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Clinical and cost-effectiveness of capecitabine and tegafur with uracil for the treatment of metastatic colorectal cancer: systematic review and economic evaluation

By S. Ward, E. Kaltenthaler, J. Cowan and N. Brewer

Abstract

Objectives: \ud \ud To evaluate the clinical and costeffectiveness\ud of capecitabine and tegafur with uracil\ud (UFT/LV) as first-line treatments for patients with\ud metastatic colorectal cancer, as compared with 5-\ud fluorouracil/folinic acid (5-FU/FA) regimens.\ud Data sources: Electronic databases, reference lists of\ud relevant articles and sponsor submissions were also\ud consulted.\ud \ud \ud Review methods: \ud \ud Systematic searches, selection\ud against criteria and quality assessment were performed\ud to obtain data from relevant studies. Costs were\ud estimated through resource-use data taken from the\ud published trials and the unpublished sponsor\ud submissions. Unit costs were taken from published\ud sources, where available. An economic evaluation was\ud undertaken to compare the cost-effectiveness of\ud capecitabine and UFT/LV with three intravenous 5-\ud FU/LV regimens widely used in the UK: the Mayo, the\ud modified de Gramont regimen and the inpatient de\ud Gramont regimens.\ud \ud \ud Results: \ud \ud The evidence suggests that treatment with\ud capecitabine improves overall response rates and has\ud an improved adverse effect profile in comparison with\ud 5-FU/LV treatment with the Mayo regimen, with the\ud exception of hand–foot syndrome. Time to disease\ud progression or death after treatment with UFT/LV in\ud one study appears to be shorter than after treatment\ud with 5-FU/LV with the Mayo regimen, although it also\ud had an improved adverse effect profile. Neither\ud capecitabine nor UFT/LV appeared to improve healthrelated\ud quality of life. Little information on patient\ud preference was available for UFT/LV, but there was\ud indicated a strong preference for this over 5-FU/LV.\ud The total cost of capecitabine and UFT/LV treatments\ud were estimated at £2111 and £3375, respectively,\ud compared with the total treatment cost for the Mayo\ud regimen of £3579. Cost estimates were also presented\ud for the modified de Gramont and inpatient de Gramont\ud regimens. These were £3684 and £6155, respectively.\ud No survival advantage was shown in the RCTs of the\ud oral drugs against the Mayo regimen. Cost savings of\ud capecitabine and UFT/LV over the Mayo regimen were\ud estimated to be £1461 and £209, respectively. Drug\ud acquisition costs were higher for the oral therapies\ud than for the Mayo regimen, but were offset by lower\ud administration costs. Adverse event treatment costs\ud were similar across the three regimens. It was inferred\ud that there was no survival difference between the oral\ud drugs and the de Gramont regimens. Cost savings of\ud capecitabine and UFT/LV over the modified de\ud Gramont regimen were estimated to be £1353 and\ud £101, respectively, and over the inpatient de Gramont\ud regimen were estimated to be £4123 and £2870,\ud respectively.\ud \ud Conclusions:\ud \ud The results show that there are cost\ud savings associated with the use of oral therapies. No\ud survival difference has been proven between the oral\ud drugs and the Mayo regimen. In addition, no evidence\ud of a survival difference between the Mayo regimen and\ud the de Gramont regimens has been identified.\ud However, improved progression-free survival and an\ud improved adverse event profile have been shown for\ud the de Gramont regimen over the Mayo regimen.\ud Further research is recommended into the following\ud areas: quality of life data should be included in trials of\ud colorectal cancer treatments; the place of effective oral\ud treatments in the treatment of colorectal cancer, the\ud safety mechanisms needed to ensure compliance and\ud the monitoring of adverse effects; the optimum\ud duration of treatment; the measurement of patient\ud preference; and a phase III comparative trial of\ud capecitabine and UFT/LV versus modified de Gramont\ud treatment to determine whether there was any survival\ud advantage and to collate the necessary economic data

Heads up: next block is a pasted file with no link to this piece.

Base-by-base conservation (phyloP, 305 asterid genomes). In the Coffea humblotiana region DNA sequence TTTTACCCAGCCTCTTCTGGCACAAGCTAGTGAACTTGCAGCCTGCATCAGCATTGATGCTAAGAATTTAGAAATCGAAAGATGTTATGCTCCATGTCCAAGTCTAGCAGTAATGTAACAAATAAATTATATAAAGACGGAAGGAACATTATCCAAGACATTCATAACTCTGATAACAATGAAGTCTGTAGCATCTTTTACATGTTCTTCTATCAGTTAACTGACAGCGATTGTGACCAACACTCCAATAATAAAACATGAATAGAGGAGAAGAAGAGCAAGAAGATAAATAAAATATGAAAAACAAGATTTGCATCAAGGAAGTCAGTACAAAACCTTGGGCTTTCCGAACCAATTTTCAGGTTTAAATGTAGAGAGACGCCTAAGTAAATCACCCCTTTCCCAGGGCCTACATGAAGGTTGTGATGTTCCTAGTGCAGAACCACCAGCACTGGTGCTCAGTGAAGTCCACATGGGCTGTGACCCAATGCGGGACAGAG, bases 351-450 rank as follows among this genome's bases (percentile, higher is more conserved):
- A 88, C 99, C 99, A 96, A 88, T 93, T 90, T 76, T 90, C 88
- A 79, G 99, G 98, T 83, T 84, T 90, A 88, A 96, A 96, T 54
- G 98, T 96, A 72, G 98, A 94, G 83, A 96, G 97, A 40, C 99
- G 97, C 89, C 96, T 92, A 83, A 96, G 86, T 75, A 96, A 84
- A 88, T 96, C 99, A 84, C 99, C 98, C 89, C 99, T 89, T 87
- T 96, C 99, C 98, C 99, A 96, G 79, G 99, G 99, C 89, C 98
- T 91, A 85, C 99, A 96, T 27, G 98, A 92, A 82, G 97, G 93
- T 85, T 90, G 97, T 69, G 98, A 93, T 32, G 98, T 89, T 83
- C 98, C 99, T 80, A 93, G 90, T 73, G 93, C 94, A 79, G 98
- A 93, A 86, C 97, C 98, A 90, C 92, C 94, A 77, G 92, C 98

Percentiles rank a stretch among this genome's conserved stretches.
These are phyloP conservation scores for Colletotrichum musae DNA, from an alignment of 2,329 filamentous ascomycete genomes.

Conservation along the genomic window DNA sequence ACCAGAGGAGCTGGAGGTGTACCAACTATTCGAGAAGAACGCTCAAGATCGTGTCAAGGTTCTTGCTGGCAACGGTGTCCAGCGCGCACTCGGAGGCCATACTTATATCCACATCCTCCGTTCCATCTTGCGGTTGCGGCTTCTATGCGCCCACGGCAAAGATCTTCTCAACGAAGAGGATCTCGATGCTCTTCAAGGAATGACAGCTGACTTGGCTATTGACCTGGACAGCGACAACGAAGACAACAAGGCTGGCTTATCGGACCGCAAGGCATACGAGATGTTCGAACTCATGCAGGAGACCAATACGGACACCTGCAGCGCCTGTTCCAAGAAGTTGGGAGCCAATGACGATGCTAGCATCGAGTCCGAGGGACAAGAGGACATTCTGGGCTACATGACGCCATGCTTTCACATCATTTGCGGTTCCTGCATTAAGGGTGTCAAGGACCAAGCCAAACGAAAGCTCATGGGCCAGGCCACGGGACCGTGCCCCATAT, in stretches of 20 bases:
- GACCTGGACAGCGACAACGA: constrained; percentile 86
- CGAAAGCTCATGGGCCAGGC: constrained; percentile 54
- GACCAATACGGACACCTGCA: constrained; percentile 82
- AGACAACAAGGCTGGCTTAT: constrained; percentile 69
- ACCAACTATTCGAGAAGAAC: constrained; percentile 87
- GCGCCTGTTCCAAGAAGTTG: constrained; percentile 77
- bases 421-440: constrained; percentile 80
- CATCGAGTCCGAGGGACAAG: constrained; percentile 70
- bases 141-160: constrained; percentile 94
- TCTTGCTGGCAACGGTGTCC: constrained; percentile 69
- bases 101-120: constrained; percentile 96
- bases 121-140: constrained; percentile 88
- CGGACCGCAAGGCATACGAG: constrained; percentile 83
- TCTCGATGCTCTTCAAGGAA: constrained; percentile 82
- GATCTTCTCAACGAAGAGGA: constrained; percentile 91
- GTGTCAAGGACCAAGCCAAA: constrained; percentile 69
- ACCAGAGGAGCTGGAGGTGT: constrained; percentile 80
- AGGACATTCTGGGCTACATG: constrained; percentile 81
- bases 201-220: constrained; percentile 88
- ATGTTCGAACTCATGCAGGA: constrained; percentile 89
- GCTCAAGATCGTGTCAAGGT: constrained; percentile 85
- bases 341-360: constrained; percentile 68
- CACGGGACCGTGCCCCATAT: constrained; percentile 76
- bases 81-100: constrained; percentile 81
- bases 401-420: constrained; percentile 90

Publisher: Gray Publishing
Year: 2003
OAI identifier: oai:eprints.whiterose.ac.uk:1769

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